- 40% say employing older workers creates a wider range of skills
- However, 22% say there is a stigma surrounding older employees
- More than a third (35%) think older workers are ‘career blockers’
- Only 12% think older people are appreciated or respected in the workplace
- Flexible working (36%) and part-time opportunities (31%) needed to support older workforce
- Support services are as important as financial benefits for older workers
Older employees face a lack of support and negative stereotyping, despite helping to create a wider range of skills and experience in UK businesses, new research from Canada Life Group Insurance reveals.
Two in five (40%) UK workers say having a mix of young and older workers is positive, because it creates a wider range of skills. But at the same time, 22% believe there is a negative stereotype or stigma surrounding older workers, and only 12% think older people are appreciated and respected in the workplace.
More than a third (35%) are concerned that older workers could act as ‘career blockers’, preventing younger staff from climbing the career ladder.
Just (11%) think employers are encouraging older employees to stay in the workplace. Meanwhile, nearly a fifth (18%) of employees believe the government isn’t doing anything to help promote older workers.
Table 1: Challenges and benefits associated with older workers
|Thinking about working for longer, do you agree that…?
|A mix of older and younger employees is positive as it creates a wider range of skills
|It will be harder for younger people to move up the career ladder
|Older workers will have to re-train or learn new skills to stay in work
|Employers may choose to give staff incentives to retire
|The working dynamic will be changed as older people have more health issues
|There is a negative stereotype/stigma surrounding older workers
|The government isn’t doing anything to help promote older workers
|Older people are appreciated and respected in the working environment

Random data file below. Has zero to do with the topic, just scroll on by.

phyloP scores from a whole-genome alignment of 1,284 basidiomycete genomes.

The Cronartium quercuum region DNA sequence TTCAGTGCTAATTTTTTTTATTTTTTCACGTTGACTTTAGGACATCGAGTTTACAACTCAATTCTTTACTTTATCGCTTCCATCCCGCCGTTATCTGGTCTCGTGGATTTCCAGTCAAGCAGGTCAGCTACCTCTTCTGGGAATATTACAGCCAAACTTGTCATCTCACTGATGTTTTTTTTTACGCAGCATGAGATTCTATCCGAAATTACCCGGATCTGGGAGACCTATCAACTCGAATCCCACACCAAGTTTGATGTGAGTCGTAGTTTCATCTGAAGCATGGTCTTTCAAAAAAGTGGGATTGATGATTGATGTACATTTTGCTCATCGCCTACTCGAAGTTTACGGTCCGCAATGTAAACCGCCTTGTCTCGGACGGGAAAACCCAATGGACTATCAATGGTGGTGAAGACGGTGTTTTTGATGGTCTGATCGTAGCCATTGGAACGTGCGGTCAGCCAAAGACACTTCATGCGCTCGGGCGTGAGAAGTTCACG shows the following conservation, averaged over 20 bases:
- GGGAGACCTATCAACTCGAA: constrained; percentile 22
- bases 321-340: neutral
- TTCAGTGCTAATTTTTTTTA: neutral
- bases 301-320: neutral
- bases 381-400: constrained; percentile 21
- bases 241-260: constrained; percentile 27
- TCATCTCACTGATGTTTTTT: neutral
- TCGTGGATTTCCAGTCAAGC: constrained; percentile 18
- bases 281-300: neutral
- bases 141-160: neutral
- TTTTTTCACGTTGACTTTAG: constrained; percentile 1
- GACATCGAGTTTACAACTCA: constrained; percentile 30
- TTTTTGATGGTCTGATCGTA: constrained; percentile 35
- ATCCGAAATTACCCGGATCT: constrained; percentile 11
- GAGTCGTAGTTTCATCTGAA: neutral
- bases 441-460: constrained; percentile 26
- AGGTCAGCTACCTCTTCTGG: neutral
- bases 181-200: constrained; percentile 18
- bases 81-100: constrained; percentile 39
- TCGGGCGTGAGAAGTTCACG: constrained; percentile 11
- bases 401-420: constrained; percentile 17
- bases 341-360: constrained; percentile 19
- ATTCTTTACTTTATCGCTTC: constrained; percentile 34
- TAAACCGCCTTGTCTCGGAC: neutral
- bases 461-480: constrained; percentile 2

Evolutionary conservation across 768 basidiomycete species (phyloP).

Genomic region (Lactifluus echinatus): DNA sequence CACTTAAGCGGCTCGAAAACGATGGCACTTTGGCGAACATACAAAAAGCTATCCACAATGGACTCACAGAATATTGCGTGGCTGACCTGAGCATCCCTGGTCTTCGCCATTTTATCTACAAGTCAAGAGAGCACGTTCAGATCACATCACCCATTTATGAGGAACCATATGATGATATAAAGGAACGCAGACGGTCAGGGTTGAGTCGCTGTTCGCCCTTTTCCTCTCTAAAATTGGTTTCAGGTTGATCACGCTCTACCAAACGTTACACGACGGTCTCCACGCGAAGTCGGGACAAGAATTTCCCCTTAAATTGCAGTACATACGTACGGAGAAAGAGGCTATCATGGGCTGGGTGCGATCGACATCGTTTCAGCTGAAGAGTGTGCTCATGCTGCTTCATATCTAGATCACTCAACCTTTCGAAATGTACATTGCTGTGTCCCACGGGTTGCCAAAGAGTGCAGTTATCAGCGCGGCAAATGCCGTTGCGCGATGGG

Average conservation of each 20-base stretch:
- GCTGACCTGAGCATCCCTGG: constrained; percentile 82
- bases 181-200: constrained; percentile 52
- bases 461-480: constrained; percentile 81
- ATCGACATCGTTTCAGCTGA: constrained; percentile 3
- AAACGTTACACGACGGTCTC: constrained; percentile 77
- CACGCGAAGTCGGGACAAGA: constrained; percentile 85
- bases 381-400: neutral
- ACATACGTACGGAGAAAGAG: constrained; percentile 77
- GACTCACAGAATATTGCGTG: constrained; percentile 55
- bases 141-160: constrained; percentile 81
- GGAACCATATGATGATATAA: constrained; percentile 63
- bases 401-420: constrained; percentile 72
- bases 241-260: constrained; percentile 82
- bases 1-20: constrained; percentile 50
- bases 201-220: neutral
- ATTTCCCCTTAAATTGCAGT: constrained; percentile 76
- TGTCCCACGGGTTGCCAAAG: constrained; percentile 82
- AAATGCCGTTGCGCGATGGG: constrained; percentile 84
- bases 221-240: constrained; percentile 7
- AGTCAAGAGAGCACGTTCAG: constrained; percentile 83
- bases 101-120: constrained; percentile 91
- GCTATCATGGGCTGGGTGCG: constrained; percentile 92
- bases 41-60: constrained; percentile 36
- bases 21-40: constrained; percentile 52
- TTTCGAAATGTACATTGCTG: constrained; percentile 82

|Employers are encouraging older employees to stay in the workplace
|The government is helping to promote older workers
Older workers need more flexible working options
Flexible working (36%) and more part-time opportunities (31%) are seen as most important to support an older workforce. An additional 14% believe new skills training is most important.
As workers age and become naturally more susceptible to ill-health, employee benefits that support staff financially through periods of sickness are increasingly important. However, Canada Life Group’s research also shows the support services provided alongside protection products are just as important as the financial benefit.
Almost a quarter (24%) of employees with an opinion* on the most useful protection products and services in retirement say income protection would be most valued, while 17% cite critical illness cover and 14% say the same for life insurance. But in total 43% think support services – providing access to an Employee Assistance Programme (20%), rehabilitation services (14%) or second medical opinion providers (9%) – are most useful for those planning to work beyond the age of 65.
Paul Avis, Marketing Director at Canada Life Group Insurance, comments:
“As our population ages and the traditional retirement age becomes a distant memory, it’s inevitable older employees will become more commonplace in the UK workforce. This is arguably a positive change, allowing employers to capitalise on the skills of multiple generations in their workforce. However, a persistent stigma and lack of respect for older staff threatens to impact this type of worker’s wellbeing and productivity.
“Companies who provide appropriate support for older workers will be the ones who benefit most from multi-generational working. Our research shows it’s not just financial benefits that are most useful for older workers, but also the support services that are provided alongside these. Support services provide daily value by helping to improve staff health and wellbeing and giving vital help to enable a return to work when illness does strike.”
Thanks to hr news for the article: